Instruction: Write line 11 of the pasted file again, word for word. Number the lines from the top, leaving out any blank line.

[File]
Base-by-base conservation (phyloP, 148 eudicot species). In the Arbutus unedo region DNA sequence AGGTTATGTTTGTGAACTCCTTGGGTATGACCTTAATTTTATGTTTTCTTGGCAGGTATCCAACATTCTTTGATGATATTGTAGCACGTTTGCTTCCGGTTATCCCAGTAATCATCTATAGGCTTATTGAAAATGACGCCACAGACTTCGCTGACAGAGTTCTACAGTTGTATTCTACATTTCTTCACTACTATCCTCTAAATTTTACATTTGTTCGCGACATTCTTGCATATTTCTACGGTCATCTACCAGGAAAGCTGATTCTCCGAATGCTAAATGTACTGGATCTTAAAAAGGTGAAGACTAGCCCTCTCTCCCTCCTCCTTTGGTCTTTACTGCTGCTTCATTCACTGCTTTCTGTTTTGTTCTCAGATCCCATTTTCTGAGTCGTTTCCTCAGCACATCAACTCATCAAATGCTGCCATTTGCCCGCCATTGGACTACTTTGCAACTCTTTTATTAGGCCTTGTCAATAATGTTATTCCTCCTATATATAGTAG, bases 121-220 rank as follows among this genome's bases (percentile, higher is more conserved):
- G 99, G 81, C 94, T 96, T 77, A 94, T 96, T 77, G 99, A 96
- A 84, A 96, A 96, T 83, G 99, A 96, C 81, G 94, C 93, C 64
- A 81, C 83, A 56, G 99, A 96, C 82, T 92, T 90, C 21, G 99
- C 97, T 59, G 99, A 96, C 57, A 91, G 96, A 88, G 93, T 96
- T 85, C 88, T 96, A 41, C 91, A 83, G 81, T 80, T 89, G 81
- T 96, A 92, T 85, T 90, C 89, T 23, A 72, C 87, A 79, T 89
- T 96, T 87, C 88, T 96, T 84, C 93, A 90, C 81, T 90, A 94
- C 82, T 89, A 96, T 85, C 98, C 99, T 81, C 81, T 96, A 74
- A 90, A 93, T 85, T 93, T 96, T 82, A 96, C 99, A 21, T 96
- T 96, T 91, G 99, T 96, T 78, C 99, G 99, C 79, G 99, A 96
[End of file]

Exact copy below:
- T 96, T 91, G 99, T 96, T 78, C 99, G 99, C 79, G 99, A 96